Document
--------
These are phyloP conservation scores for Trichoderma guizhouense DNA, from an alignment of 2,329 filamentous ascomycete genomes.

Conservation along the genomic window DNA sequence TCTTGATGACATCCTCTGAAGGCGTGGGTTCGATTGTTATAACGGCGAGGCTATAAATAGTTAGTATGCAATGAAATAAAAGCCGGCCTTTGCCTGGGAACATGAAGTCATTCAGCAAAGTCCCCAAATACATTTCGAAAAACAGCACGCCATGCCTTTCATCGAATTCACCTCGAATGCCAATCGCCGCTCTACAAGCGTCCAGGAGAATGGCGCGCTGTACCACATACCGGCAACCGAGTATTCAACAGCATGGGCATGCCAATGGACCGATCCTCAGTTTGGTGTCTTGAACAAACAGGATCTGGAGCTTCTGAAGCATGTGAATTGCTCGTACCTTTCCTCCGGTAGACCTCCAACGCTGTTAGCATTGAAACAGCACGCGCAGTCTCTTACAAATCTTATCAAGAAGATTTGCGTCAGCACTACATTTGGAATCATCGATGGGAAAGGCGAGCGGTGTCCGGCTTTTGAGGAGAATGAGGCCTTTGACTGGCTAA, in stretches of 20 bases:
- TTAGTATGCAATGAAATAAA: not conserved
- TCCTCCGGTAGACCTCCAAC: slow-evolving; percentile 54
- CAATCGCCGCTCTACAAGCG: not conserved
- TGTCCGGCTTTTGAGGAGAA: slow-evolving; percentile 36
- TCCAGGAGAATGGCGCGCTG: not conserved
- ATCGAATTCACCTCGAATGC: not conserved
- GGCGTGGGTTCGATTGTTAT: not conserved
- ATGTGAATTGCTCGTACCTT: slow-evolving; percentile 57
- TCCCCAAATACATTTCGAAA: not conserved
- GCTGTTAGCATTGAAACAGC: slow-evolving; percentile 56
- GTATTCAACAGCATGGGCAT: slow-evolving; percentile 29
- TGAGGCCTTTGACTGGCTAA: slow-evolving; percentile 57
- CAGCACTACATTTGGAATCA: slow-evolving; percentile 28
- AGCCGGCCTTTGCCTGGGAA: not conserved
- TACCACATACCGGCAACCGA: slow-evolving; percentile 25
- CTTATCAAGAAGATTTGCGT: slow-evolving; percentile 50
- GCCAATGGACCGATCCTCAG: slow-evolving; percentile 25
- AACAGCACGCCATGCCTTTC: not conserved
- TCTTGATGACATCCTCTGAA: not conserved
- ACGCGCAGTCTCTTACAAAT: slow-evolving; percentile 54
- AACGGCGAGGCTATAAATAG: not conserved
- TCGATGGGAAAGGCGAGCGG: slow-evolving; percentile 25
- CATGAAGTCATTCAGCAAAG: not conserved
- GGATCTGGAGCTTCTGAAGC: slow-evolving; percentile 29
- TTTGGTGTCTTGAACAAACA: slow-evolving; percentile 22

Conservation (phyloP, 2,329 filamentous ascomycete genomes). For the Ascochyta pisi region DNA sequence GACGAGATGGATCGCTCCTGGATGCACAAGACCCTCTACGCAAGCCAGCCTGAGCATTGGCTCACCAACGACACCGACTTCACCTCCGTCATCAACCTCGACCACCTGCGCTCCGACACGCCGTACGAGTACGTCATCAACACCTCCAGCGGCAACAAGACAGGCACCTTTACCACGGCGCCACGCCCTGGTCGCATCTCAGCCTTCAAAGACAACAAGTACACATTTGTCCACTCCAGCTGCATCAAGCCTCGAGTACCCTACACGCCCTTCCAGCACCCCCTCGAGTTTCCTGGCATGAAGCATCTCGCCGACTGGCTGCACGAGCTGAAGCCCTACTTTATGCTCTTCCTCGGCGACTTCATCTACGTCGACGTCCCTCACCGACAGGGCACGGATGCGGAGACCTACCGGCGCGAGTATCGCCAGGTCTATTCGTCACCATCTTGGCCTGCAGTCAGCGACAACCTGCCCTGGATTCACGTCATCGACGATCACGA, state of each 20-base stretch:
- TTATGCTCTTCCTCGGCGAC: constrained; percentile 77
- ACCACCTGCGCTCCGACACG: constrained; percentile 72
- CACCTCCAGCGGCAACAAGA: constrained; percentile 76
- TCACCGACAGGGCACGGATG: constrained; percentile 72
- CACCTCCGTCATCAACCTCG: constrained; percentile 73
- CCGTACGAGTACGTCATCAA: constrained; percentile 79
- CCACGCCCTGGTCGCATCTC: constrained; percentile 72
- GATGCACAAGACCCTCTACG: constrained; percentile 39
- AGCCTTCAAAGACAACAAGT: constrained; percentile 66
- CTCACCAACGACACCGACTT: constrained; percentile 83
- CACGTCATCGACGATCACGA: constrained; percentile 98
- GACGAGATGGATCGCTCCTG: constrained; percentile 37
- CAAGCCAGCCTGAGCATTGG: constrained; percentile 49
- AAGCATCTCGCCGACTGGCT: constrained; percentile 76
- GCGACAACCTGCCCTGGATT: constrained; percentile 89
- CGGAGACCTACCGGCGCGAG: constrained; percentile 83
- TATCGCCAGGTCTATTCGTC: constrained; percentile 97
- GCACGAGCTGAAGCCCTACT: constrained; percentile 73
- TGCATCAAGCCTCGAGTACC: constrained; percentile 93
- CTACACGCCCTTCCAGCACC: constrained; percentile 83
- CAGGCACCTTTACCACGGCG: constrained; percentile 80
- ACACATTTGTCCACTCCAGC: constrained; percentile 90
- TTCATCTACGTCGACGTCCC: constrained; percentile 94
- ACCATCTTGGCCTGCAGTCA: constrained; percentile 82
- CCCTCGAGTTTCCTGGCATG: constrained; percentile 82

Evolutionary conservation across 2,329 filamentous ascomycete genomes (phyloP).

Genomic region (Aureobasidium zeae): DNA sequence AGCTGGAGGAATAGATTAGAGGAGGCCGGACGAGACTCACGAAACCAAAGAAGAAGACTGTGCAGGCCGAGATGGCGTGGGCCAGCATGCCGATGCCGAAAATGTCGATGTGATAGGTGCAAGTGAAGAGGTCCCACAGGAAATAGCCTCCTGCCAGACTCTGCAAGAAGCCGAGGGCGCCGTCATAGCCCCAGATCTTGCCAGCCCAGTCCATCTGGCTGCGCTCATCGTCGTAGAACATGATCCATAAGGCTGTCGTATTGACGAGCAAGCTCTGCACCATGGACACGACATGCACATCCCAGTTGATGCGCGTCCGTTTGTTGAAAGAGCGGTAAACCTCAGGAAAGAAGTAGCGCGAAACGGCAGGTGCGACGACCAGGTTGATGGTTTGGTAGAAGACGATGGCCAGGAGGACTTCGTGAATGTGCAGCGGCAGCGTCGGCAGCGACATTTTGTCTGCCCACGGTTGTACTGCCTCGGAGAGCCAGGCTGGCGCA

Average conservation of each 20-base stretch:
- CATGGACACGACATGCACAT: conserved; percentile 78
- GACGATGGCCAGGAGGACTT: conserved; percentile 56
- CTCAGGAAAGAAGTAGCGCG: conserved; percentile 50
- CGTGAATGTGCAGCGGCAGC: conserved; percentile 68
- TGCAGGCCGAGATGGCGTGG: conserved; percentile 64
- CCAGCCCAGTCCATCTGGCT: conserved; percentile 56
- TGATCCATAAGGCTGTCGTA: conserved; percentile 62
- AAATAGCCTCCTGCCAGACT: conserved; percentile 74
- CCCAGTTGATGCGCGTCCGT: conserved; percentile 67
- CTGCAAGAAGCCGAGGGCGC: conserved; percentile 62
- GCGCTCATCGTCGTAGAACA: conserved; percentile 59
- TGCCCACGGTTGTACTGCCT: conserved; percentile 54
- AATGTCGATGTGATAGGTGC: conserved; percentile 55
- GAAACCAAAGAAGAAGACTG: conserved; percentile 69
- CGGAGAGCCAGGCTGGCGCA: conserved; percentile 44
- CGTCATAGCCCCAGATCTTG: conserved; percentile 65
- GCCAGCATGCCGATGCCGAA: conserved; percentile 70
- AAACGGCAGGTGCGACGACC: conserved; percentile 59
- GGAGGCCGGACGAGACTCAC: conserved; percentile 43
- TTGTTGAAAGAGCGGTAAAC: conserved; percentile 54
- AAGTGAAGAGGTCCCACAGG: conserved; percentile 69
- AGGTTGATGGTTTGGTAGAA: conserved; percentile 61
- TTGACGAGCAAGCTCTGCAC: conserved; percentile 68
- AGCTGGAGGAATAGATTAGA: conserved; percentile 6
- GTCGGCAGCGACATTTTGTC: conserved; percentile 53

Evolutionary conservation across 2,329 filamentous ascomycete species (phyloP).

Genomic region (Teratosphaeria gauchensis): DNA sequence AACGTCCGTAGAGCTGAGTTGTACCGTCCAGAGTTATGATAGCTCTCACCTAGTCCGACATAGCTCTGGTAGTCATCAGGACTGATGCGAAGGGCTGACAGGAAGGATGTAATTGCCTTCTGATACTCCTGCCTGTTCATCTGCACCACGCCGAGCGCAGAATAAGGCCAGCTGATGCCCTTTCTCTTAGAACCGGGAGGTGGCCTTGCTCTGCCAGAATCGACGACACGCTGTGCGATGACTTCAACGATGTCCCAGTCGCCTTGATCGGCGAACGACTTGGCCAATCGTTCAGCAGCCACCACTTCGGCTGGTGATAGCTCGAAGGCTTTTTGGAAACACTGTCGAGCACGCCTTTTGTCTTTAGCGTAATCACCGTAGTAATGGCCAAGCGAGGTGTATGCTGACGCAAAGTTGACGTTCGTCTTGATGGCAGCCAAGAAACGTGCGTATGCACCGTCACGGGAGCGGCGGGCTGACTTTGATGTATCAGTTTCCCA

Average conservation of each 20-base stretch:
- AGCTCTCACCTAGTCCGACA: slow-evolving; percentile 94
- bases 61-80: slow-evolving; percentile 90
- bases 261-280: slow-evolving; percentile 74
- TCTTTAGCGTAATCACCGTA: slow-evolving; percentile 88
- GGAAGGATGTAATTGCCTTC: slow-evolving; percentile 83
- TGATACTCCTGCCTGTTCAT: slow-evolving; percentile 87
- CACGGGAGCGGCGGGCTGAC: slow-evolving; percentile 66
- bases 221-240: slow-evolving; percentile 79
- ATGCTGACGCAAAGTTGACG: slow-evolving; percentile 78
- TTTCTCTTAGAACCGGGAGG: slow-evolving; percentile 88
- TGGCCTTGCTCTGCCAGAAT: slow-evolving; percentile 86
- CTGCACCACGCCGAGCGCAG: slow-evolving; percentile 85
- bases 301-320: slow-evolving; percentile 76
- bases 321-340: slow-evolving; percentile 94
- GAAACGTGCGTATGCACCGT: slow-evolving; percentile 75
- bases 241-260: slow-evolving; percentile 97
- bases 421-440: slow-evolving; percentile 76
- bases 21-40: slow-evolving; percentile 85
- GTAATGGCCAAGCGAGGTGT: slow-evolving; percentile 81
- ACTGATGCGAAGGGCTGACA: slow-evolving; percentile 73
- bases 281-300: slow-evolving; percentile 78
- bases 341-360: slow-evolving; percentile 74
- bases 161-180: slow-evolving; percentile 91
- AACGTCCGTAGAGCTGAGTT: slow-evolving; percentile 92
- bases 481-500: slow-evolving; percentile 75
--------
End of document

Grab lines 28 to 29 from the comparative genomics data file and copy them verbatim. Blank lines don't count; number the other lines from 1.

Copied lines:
Conservation (phyloP, 2,329 filamentous ascomycete genomes). For the Ascochyta pisi region DNA sequence GACGAGATGGATCGCTCCTGGATGCACAAGACCCTCTACGCAAGCCAGCCTGAGCATTGGCTCACCAACGACACCGACTTCACCTCCGTCATCAACCTCGACCACCTGCGCTCCGACACGCCGTACGAGTACGTCATCAACACCTCCAGCGGCAACAAGACAGGCACCTTTACCACGGCGCCACGCCCTGGTCGCATCTCAGCCTTCAAAGACAACAAGTACACATTTGTCCACTCCAGCTGCATCAAGCCTCGAGTACCCTACACGCCCTTCCAGCACCCCCTCGAGTTTCCTGGCATGAAGCATCTCGCCGACTGGCTGCACGAGCTGAAGCCCTACTTTATGCTCTTCCTCGGCGACTTCATCTACGTCGACGTCCCTCACCGACAGGGCACGGATGCGGAGACCTACCGGCGCGAGTATCGCCAGGTCTATTCGTCACCATCTTGGCCTGCAGTCAGCGACAACCTGCCCTGGATTCACGTCATCGACGATCACGA, state of each 20-base stretch:
- TTATGCTCTTCCTCGGCGAC: constrained; percentile 77